North American Railroad Industry

Waves of industry consolidation in the rail sector over the years have left seven major public rail companies in the U.S. and Canada

U.S.

Canada


Image:Railroad_co_metrics2.png

Market caps range from $2.5 billion to $30 billion for the largest in the railroad industry, Union Pacific. In comparing companies, a few things stand out. Ignoring smallish KC Southern, which has the worst balance sheet and operating metrics of the group, the biggest six of the North American railroad industry trade for virtually the same trailing and forward P/E multiples, sport around the same dividend yields, and carry similar debt loads in terms of operating income. Canadian National and Burlington lead the capital-intensive industry in terms of returns on invested capital.

Coal Transportation Drives Half of all U.S. Rail Shipments

Coal makes up over half of all U.S. rail shipments, so a decrease in coal demand could harm railroad companies).

Competition

Other Players

  • Railroad operators
  • Railroad parts makers: GE makes engines

Derivative Plays

Hub Group (HUBG) is an asset light intermodal logistics company Wabtec (WAB) makes the brakes used in rails and subway busses in many countries around the world. KMG Chemicals (KMGB) is a small chemical company with 80% of its revenue coming from sales of chemicals used to treat rail road ties

Implication on Other Modes of Transport

The rail industry is competing against other shipping industries. The most prominent competitor is the trucking industry. For many years the price of oil was low and the trucking companies could ship goods for less. If you were running a business and needed to ship goods en masse, you would have searched for the cheapest and most reliable method, and that would have been through trucks. Now, however, oil is breaking through new records and the tables have turned. Trucking, which relies even more heavily on oil prices than rail does, is facing serious cost increases and is forced to pass the increased expenses onto the customer.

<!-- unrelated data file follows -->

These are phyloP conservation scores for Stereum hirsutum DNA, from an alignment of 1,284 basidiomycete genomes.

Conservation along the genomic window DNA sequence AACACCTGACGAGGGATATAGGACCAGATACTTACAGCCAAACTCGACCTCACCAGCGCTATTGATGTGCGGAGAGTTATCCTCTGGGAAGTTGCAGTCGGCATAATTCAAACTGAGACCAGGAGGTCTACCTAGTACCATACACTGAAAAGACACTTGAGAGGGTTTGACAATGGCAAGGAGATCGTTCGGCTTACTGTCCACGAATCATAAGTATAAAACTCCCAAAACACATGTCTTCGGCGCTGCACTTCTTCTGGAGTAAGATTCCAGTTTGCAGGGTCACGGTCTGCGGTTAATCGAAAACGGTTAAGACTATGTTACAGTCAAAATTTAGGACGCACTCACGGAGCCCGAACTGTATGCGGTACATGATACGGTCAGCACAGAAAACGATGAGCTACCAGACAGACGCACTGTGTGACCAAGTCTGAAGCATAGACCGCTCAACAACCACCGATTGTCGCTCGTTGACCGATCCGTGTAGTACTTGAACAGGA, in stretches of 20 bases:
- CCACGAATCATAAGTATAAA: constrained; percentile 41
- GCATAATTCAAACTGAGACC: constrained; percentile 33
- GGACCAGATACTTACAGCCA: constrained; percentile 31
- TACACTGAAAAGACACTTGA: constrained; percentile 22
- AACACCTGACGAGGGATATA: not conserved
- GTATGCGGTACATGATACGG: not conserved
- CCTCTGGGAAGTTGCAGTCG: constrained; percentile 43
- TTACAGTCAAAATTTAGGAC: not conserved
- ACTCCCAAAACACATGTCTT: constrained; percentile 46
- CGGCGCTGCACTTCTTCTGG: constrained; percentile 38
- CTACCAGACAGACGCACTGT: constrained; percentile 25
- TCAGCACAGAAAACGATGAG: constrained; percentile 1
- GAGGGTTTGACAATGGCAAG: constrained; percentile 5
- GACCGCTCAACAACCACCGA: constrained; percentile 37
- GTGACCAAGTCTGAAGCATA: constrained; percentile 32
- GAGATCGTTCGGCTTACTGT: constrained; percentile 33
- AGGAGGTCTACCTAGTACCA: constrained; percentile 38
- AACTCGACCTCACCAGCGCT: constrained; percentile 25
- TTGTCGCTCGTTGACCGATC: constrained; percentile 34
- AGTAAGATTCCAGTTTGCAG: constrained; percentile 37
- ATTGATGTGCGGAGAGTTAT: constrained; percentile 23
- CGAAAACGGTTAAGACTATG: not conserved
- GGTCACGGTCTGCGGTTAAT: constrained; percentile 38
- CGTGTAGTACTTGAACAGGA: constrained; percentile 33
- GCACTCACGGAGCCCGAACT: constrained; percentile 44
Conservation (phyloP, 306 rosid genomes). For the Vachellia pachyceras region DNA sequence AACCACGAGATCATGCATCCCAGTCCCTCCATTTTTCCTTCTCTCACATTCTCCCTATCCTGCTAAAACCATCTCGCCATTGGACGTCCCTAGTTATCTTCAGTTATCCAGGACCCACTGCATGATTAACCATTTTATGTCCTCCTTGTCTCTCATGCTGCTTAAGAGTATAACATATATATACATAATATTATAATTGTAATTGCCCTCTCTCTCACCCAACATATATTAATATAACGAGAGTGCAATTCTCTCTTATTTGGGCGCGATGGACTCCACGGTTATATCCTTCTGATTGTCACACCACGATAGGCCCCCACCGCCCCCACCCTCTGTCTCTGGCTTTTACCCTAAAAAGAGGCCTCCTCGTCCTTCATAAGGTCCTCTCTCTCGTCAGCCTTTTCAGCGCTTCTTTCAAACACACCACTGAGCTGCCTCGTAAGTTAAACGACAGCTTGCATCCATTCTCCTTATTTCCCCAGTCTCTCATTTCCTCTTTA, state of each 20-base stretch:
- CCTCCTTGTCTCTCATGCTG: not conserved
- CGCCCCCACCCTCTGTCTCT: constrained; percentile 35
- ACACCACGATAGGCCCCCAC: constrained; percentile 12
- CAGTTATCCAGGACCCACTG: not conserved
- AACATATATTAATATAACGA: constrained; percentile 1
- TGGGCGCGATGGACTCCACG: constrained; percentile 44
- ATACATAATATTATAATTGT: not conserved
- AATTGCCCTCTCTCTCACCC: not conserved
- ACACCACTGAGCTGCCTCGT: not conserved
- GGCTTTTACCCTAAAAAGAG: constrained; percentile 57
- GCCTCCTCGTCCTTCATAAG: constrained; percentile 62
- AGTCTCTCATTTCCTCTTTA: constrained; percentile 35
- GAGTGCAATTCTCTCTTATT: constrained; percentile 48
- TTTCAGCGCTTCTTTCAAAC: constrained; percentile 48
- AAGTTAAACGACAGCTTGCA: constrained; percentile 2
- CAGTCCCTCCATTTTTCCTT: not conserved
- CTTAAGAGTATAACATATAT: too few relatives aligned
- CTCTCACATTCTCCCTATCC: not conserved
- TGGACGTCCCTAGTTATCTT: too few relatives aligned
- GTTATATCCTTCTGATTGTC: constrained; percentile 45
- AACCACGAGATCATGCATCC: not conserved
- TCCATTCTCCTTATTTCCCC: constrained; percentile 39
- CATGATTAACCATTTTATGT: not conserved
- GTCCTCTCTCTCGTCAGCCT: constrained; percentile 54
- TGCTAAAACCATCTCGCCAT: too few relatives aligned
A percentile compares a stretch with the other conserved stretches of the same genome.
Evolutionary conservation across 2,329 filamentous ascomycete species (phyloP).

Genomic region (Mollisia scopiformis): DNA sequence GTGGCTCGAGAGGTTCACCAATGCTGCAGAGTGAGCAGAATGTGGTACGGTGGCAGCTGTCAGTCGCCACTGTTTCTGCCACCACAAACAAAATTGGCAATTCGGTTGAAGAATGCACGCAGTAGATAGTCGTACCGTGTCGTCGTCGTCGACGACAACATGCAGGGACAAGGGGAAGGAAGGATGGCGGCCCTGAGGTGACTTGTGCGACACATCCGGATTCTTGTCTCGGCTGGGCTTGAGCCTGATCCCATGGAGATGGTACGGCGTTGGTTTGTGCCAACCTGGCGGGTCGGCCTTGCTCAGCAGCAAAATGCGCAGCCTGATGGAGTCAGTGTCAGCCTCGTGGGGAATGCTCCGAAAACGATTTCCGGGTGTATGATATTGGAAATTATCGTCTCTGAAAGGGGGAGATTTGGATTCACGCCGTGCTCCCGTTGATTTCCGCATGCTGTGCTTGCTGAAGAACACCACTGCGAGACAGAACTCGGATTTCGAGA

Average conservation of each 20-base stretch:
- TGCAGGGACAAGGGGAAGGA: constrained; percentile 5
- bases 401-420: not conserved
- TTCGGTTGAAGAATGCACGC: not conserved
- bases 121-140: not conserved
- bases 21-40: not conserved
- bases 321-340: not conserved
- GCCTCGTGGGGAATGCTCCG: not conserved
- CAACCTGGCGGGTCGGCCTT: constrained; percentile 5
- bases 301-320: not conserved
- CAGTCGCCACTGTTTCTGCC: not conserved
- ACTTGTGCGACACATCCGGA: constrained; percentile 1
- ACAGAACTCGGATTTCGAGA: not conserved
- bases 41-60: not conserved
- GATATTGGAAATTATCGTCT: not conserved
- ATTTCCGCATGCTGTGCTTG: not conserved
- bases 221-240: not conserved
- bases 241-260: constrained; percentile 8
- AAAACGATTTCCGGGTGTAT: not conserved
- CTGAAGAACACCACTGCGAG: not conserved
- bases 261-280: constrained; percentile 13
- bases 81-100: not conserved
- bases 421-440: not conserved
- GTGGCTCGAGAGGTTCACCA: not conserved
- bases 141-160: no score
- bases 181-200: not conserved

Shipping through rail is becoming increasingly attractive for those businesses that need to ship goods within North America. Why? Every dollar that oil goes up hits the trucking industry far harder than it hits the rail shipping industry. Consider this:

A train can ship 1 ton of cargo 400 miles on 1 gallon of diesel, whereas a truck can ship 1 ton of cargo only 125 miles on 1 gallon of diesel. These cases assume that both the train and truck are loaded close to maximum gross weight in all of their attached cars.

This is exactly why Mr. Buffett decided to invest in railroads. He knows the economics of the industry in and out, and knows that businesses are making the switch. Mr. Buffett also knows the increasing usage of biofuels - such as ethanol and biodiesel - are opening up a whole new market for shippers to attract.[1]

Trucking and other forms of transportation might be harmed by increased railroad shipment and benefit from a decrease in railroad use.

Notes

  1. http://feeds.feedburner.com/~r/FreundInvesting/~3/275825317/